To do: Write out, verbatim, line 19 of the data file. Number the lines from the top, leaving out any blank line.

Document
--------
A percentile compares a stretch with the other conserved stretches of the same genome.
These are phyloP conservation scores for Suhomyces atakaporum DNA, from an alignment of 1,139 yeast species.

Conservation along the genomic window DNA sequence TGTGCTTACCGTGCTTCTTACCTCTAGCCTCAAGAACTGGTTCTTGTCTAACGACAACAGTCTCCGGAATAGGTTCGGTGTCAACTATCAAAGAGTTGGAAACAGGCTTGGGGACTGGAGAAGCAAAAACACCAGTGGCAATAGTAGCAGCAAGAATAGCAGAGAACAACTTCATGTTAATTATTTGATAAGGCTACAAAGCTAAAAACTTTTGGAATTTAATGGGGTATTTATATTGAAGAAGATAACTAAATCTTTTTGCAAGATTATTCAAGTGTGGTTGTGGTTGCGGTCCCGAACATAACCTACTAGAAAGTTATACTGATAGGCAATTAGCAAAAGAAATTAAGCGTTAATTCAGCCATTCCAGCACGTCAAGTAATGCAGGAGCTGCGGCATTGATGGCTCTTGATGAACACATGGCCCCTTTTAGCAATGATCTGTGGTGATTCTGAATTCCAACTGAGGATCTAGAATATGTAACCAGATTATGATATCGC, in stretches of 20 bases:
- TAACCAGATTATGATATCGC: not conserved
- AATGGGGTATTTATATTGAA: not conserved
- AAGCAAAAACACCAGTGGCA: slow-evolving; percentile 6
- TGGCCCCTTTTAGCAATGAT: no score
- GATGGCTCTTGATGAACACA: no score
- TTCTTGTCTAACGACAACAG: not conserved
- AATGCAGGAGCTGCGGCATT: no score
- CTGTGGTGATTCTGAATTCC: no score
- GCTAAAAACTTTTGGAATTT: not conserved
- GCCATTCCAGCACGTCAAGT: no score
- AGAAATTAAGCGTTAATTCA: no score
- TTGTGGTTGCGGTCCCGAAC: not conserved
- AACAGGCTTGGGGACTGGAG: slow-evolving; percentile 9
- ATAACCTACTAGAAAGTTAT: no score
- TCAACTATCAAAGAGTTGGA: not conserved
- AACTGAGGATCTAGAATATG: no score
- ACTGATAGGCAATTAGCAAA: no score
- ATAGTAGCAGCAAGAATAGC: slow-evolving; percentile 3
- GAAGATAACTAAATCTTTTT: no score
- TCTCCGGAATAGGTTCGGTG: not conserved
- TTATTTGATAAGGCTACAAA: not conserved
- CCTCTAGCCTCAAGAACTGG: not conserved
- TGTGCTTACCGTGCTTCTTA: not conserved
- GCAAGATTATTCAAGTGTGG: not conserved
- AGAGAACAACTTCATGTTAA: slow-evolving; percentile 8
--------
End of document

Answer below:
- AACTGAGGATCTAGAATATG: no score